Go to Home Page

TMatch: Client/Therapist Matching Based on

Client Preference for Ways of Being Helped

Short Restatement of Matching Recommendations

This matching criteria was part of an attempt to allow clients to express preferences for their type of therapy, based on something other than the name or description of the therapy type or system. The underlying assumption was that most therapists are eclectic, and take a little from several different systems. Clients chose their preferred ways of being helped, and therapists assessed themselves on their emphasis on different methods of helping clients. The clients and therapists were then matched according to the similarity of their answers.

Client Assessments

Clients put a list of 7 possible ways of being helped in therapy in order of their preference, and then rated each "help-way" as to how often they would like this type of help.

Therapist Assessments

Therapists ordered and rated the same list of "help-ways."


Future Use for Matching

Results of Study

These questionnaires did produce useful matching, although the exact questions need some improvement. However, a better solution than trying to improve this questionnaire would be to switch to a method of differentiating therapy developed and tested by other researchers, which wasn't available when TMatch was created (see below).

The Next Step for Matching on this Criterion

When this project was started, there was no existing useful and validated method of differentiating therapists according to their relative emphasis on methods from different therapy types or systems. Therefore, I attempted to create my own system. However, there are now two groups of researchers who have developed assessment systems in this area that could be translated into client-therapist matching criteria. One system is the Comprehensive Psychotherapeutic Interventions Rating Scale (CPIRS), created by Rutger Trijsburg and his associates. This instrument has been thoroughly tested by the Trijsburg group, and seems to be a valid and thorough method of differentiating therapists according to their relative emphasis on different therapy styles. However, it would have to be modified to work for matching client preferences to therapists, since it is presently in language that, although easily understandable by therapists, would not be familiar to most clients. Another possibility is the Personal Style of the Therapist Questionnaire (PST-Q), developed by Hector Fernandez-Alverez and his associates in Argentina. This instrument assesses therapists on five factors related to how they practice. This is also a well validated instrument that might be useful in determining client preferences, but again would have to be rewritten into language clients with no therapy knowledge would understand. The ideal situation would be to have one of these groups willing to work with me to develop and test a client preference instrument.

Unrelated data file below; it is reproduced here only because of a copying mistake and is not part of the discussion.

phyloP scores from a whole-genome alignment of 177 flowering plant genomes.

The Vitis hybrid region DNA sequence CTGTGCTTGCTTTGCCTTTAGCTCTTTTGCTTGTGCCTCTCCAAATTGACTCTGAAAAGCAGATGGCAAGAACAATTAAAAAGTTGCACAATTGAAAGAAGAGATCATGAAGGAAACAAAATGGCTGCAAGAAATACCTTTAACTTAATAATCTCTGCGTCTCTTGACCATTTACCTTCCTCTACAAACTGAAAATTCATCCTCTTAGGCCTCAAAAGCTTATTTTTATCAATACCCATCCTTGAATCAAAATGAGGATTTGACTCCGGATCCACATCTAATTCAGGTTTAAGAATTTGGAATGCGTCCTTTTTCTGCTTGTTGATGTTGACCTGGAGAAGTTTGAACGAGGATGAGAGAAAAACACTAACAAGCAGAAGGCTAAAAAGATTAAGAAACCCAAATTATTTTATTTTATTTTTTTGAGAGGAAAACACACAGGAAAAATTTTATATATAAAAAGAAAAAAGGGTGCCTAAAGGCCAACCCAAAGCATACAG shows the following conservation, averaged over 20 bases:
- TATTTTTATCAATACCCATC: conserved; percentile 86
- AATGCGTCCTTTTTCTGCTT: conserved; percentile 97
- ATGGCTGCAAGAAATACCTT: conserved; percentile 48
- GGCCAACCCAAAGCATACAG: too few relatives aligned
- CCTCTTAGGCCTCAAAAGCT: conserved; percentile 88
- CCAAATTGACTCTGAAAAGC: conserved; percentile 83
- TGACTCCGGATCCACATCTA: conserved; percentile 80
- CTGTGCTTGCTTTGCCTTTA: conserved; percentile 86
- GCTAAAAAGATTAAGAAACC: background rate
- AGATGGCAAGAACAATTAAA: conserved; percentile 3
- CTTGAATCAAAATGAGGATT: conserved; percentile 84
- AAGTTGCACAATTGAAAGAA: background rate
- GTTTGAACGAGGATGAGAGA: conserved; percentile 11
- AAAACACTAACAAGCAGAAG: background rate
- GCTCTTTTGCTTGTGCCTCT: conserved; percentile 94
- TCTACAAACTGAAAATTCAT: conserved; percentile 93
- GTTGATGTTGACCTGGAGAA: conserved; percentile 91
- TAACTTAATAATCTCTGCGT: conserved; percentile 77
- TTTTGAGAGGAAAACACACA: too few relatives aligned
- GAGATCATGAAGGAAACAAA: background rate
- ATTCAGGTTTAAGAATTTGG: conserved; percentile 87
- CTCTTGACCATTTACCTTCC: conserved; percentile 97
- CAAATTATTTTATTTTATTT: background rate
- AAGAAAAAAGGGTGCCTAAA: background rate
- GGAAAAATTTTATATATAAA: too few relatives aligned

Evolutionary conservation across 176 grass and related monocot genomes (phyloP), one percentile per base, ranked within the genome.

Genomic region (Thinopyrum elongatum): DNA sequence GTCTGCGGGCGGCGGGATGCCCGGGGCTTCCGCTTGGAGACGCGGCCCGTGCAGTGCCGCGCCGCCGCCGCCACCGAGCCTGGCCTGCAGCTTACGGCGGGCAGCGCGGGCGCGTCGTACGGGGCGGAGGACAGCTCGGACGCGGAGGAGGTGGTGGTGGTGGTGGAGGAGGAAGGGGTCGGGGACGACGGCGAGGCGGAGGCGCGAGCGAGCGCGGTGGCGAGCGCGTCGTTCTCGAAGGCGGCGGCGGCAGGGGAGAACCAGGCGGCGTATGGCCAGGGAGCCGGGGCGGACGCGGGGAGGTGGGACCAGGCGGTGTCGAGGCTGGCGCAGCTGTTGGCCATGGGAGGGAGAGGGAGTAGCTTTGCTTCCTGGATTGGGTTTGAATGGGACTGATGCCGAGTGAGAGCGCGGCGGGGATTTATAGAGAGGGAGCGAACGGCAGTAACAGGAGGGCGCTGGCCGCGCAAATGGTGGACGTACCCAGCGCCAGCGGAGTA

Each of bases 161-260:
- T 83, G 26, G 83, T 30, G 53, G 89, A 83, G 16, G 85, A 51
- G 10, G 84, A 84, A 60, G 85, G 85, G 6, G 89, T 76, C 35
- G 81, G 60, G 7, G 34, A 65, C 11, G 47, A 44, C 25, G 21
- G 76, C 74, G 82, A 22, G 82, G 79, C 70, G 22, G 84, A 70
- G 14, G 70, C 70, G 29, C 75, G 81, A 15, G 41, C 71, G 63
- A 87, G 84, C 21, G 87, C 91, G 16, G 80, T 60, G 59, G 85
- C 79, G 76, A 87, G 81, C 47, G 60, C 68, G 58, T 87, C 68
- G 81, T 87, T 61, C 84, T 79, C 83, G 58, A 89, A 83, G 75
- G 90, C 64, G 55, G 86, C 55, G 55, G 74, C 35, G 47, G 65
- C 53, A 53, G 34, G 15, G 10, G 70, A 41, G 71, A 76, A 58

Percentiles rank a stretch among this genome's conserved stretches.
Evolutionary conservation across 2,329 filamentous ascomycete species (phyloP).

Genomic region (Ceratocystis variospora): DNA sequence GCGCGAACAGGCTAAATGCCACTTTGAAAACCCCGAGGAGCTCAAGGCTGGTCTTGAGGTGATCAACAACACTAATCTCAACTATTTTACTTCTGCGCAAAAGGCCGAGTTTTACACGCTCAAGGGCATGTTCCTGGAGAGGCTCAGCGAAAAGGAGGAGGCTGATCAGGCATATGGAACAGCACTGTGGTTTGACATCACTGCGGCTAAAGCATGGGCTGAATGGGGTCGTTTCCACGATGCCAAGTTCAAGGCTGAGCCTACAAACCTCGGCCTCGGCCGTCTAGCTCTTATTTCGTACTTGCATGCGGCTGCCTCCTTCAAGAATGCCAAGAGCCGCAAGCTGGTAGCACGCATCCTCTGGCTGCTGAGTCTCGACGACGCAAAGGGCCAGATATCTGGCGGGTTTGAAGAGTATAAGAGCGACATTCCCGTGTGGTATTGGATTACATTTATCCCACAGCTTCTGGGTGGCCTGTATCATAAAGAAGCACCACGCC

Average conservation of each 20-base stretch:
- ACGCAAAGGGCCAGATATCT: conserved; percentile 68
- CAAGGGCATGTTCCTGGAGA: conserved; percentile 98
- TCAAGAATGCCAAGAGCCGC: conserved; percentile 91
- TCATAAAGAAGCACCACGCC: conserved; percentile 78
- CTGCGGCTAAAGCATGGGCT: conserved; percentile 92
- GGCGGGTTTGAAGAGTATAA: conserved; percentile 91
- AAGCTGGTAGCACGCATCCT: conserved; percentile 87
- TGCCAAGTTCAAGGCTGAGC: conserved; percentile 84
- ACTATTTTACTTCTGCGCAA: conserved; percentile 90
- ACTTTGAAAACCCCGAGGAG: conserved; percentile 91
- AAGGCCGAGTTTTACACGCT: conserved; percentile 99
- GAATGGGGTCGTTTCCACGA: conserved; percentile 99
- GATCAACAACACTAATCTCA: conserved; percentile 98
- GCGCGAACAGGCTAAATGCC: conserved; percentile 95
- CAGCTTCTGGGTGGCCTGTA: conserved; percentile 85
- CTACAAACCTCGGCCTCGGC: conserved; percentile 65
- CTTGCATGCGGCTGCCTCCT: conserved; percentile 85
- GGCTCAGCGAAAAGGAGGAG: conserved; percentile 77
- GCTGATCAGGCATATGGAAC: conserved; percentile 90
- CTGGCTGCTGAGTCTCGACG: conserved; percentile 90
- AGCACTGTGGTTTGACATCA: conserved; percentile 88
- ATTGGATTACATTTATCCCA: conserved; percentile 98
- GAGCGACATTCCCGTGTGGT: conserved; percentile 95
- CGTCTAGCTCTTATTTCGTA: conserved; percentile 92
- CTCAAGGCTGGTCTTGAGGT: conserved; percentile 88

For more information, email Kenneth Frankel, Ph.D.

References

Trijsburg, R. W., Frederiks, G. C. F. J., Gorlee, M., Klouwer, E., den Hollander, A. M., & Duivenvoorden, H. J. (2002). Development of the comprehensive psychotherapeutic interventions rating scale (cpirs). Psychotherapy Research 12(3) 287-317.